Religion as extracurricular

For centuries, women have been wearing religious headdress in Quebec classrooms. Until recently, it was Catholic nuns who sported these religious signs. Nowadays, it is more likely to turn up on a Muslim student or teacher. And many Quebeckers have been upset by the idea of showing one's religious colours. Over the past year, the Quebec classroom has been scrutinized for cases of reasonable accommodation. There was the Supreme Court decision to allow a young Sikh student to wear his kirpan to school. There was also the issue of what kinds of religious accommodations should be made in the cafeteria. And then there was the question of religious clothing in the classroom, most notably, the hijab. 
 
For this reason, the Charter of Secularism presented by the Confédération des syndicats nationaux (CSN) could have a major impact on the way schools operate in Quebec. The ideas it contains have been supported by several other major trade union bodies, including the Quebec Federation of Labour, the Centrale des syndicats du Québec and the Canadian Union of Public Employees (Quebec division), who together with the CSN represent nearly a million Quebec workers. Speaking to the Bouchard Taylor Commission during its last week of public hearings, CSN president Claudette Carbonneau emphasized the importance of a secular classroom. 
 
“I maintain that we are better able to protect diversity with schools that are truly secular. And it begs the question: what should we demand of representatives of the state? The Commissioners [of the Bouchard Taylor Commission] posed this question to plenty of participants [at public forums] – and only the unions were courageous enough to do anything about it. We will need to be able to answer questions like this. I truly believe in public services that are offered to the entire population, that people be able to have confidence in them, that they feel comfortable in this respect. When we were in the context of faith-based school systems, I would say that it wasn't a plus for anybody, neither for the employment of people from other religious faiths, nor for so-called ‘Québécois de souche.'”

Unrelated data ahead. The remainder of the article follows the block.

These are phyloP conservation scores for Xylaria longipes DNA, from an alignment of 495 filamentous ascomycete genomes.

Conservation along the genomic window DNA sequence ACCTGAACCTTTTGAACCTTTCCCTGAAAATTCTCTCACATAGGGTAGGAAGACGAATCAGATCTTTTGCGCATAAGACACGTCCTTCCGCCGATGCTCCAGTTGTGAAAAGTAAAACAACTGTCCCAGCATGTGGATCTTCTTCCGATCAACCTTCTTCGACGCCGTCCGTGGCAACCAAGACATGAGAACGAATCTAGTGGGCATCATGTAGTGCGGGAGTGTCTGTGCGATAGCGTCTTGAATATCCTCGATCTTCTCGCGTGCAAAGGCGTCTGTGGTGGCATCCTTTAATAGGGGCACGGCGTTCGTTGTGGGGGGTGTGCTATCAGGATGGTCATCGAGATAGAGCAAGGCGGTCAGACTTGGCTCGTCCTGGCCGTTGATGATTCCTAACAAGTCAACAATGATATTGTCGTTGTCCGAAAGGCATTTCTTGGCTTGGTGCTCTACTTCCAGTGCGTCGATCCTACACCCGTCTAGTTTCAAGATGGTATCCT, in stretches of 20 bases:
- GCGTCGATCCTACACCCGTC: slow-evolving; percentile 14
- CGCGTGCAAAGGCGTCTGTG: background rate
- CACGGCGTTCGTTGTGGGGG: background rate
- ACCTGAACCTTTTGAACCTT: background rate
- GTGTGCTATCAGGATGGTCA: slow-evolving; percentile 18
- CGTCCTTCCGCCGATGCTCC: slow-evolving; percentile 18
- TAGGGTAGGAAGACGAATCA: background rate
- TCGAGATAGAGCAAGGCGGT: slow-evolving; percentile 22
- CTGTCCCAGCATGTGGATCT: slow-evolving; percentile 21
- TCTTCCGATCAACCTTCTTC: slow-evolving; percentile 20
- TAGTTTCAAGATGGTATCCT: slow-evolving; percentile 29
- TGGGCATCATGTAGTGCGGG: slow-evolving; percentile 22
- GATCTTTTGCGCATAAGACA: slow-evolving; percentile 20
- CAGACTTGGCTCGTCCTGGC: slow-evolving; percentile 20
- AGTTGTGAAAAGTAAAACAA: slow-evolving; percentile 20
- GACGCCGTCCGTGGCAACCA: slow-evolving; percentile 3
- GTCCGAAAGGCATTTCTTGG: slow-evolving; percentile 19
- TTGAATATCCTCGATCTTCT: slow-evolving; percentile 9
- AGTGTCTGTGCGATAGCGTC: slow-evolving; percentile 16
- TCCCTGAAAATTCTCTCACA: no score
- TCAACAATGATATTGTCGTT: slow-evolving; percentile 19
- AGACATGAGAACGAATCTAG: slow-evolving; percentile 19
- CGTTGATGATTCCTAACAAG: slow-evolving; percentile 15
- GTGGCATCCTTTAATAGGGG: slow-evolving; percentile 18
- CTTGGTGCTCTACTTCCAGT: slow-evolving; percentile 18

– Claudette Carbonneau, President of the Confédération des syndicats nationaux, speaking on Radio-Canada television
 
 
It's certainly not the first time that Quebec has questioned the role of religion in the classroom. In 1997, the government appointed a Task Force on the Place of Religion in Schools, which resulted in a major reorganization of the Quebec educational system. Two years later, school boards were no longer drawn along denominational lines, as they had been for over a century, but according to language. An amendment to the Canadian Constitution (1997) eliminated Catholic and Protestant school boards in Quebec, to make room for French and English boards. And this fall, an Ethics and Religious Culture program will replace moral and religious education in Quebec, marking the final step in the process. 
 
It's a move which echoes the transition towards secular school systems across Canada, which occurred as early as 1867 in British Columbia and 1896 in Manitoba. Formal school education first began in Canada in the early 1800s, and by the middle of the century, governments had begun creating public schools with religious instruction. In Quebec, this meant the establishment of a Catholic school system with a separate Protestant network for the English-speaking minority. Eventually, Protestant boards across Canada evolved into secular systems, while the remaining faith-based schools were dealt with differently in each province. It is important to note that the Canadian Charter of Rights and Freedoms (adopted in 1982) has often been used in defence of faith-based education, since it guarantees religion as a fundamental freedom. Nowadays, the Atlantic provinces provide no funding, whereas in the rest of Canada, religious schools receive partial or full funding. The issue of giving money to faith-based schools remains a hot topic in Quebec, made clear in 2005 by the intense public opposition to funding private Jewish schools.